The boys at the office wanted to try Dough’s (I am now officially shortening the name) pizza so, ever eager to please Zac and Tim, I headed over. I arrived a little before noon. No lines. The restaurant was about 80 percent occuPIED. There were five people at the host stand, one of which I believe was co-founder Lori Horn. (The Dallas location is owned and operated by Keith Hall and Brad Liles.)
Anywhoo, I asked if they did take-out. The gal I believe to be Lori Horn (GBTBLH) winced. “We really wish you would have a seat and eat your pizza here,” said GBTBLH. “By the time you transport it anywhere you will not get the whole experience. It only takes 90 seconds to make and it just doesn’t taste the same outside of the restaurant.” I persisted. “My office workers will be very disappointed,” I said. Then GBTBLH said I should call them and have them come over. I really didn’t want to have to explain what Tim Rogers would say to that phone call so I insisted one more time.
With a heavy heart, GBTBLH made me the second person to order take-out at Dough in Dallas.
I counted at least 30 people working and that doesn’t include the people in the kitchen. I sat at the bar (yes, they have a full bar). I have never seen so many happy people working in one room. They have to be taking something. As the REM’s “Shiny Happy People” played in my head, the two nice guys behind the bar chatted me up. They were very chatty. One of the hostesses came over and she was also very chatty. It has to be in the water. I ordered a glass of water.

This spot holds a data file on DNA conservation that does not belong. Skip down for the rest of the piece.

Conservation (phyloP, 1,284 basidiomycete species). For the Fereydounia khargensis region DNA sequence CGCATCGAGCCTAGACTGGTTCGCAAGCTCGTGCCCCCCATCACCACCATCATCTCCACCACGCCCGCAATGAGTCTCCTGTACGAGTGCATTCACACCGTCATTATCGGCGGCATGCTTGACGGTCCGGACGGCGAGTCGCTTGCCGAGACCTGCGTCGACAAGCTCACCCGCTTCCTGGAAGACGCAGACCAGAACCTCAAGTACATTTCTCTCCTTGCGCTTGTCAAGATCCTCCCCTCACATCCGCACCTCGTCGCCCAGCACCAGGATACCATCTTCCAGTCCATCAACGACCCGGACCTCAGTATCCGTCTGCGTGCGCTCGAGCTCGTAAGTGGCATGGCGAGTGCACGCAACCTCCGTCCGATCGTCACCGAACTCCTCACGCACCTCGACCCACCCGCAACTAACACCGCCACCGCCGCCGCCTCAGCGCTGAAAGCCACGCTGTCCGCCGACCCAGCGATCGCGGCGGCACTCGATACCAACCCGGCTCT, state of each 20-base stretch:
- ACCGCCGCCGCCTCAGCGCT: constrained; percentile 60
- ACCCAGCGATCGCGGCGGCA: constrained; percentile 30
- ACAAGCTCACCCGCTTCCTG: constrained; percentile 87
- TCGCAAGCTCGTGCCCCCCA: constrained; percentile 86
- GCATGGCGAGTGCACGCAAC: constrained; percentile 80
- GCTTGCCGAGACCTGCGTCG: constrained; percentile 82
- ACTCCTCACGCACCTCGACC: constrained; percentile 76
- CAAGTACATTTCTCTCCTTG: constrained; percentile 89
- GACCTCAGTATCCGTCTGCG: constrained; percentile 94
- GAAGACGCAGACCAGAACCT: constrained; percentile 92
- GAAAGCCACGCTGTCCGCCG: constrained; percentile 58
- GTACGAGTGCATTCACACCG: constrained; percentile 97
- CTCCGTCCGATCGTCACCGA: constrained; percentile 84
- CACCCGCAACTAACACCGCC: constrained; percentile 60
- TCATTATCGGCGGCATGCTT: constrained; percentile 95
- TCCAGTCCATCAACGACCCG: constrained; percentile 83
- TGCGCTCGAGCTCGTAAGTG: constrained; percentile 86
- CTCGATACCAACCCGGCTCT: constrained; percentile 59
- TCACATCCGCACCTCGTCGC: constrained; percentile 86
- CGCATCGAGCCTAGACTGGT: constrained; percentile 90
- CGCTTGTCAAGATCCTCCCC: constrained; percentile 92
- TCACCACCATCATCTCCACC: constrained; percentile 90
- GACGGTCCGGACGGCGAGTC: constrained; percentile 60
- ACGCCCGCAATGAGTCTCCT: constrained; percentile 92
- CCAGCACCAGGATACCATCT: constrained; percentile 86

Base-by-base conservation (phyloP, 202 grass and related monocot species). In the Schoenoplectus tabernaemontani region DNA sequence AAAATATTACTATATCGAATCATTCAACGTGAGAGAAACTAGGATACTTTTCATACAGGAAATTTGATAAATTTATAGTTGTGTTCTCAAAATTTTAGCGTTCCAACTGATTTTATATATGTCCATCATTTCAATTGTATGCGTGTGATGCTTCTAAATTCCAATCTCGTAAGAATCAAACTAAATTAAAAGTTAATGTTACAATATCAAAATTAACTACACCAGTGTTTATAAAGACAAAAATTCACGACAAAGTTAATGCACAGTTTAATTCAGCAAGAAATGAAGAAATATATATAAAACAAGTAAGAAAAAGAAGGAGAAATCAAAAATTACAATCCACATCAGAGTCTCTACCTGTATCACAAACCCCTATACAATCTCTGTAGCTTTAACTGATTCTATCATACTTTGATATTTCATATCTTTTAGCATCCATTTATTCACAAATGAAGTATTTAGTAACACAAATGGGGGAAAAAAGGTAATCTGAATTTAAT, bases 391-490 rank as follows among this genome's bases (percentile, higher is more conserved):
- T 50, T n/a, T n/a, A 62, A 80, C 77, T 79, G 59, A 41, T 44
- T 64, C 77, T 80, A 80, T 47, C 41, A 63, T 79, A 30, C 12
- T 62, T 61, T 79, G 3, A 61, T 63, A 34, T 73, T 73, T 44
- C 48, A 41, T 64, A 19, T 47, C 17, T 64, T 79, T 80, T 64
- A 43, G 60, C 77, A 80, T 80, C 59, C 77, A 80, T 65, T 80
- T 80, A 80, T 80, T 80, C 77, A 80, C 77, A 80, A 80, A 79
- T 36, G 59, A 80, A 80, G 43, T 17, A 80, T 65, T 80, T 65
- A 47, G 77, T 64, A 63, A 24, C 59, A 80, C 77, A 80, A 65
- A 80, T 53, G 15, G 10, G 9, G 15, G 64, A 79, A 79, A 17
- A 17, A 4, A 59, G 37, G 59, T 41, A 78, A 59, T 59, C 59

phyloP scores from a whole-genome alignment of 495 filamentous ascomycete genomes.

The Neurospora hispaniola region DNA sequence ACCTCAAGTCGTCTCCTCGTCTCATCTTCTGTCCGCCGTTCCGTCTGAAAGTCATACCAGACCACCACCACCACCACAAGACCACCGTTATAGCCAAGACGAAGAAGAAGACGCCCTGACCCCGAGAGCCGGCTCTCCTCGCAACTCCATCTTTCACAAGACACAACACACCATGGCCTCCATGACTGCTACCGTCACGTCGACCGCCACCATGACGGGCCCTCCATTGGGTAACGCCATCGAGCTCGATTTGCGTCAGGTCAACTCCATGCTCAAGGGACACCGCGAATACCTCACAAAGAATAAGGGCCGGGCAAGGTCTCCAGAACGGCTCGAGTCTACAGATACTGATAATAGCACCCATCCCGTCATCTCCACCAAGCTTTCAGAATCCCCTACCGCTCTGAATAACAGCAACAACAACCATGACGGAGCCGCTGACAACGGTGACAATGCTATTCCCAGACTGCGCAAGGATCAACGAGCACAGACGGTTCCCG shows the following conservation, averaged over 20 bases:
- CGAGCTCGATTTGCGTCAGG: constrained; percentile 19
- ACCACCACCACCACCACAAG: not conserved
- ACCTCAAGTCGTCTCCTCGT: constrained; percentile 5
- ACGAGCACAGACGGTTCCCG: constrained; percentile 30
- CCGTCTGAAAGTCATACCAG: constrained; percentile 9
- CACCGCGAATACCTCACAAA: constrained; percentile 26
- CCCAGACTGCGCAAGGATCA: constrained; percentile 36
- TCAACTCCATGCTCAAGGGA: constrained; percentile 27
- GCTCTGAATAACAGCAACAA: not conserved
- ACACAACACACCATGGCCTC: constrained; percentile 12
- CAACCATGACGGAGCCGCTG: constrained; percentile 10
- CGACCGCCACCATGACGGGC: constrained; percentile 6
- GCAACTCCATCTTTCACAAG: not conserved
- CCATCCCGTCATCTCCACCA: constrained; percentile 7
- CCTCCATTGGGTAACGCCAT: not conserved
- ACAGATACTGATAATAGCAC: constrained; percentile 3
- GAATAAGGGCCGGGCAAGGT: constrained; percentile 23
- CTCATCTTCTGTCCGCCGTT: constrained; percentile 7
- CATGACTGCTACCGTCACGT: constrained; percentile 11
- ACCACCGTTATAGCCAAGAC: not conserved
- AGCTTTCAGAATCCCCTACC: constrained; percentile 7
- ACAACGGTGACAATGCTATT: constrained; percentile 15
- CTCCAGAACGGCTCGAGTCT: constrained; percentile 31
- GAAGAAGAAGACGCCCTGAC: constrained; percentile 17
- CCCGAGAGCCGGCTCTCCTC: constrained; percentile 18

Poof! All of a sudden a small Margarita STC pie was delivered to me. “You have to eat this while it’s hot,” one of the chatty people said. By now I was dizzy from the chattiness. I gulped the water hoping to get up to their speed. The pie was hot and covered with bubbling and buttery mozzarella Bufala and Parm/Regg on a light layer of sweet tomato sauce. “Our basil is hydroponic,” the nice chatty man at the bar said. “It’s alive right now in the kitchen.”
The lobster scene from Annie Hall crossed through my mind and I imagined the squeals coming from the basil as they hand plucked it from the mother cord and shoved it in the pizza crematorium. Just then, my two pies were boxed up and ready to go. They took packaged the fresh arugula and prosciutto in a separate container so it wouldn’t faint in my car. Flash, $40 later, I was out the door.
Back in the office, the boys were happy with the pizza. There must have been about a C-cup mound of prosciutto on that one 11-inch pie. Perhaps that fact alone justifies the $22 price tag. I don’t know if this is a good or bad result of authentic Neapolitan Pizza, but when I checked my teeth in the mirror after eating, my gums were lined with cracker-like dough. Too much information? Sorry.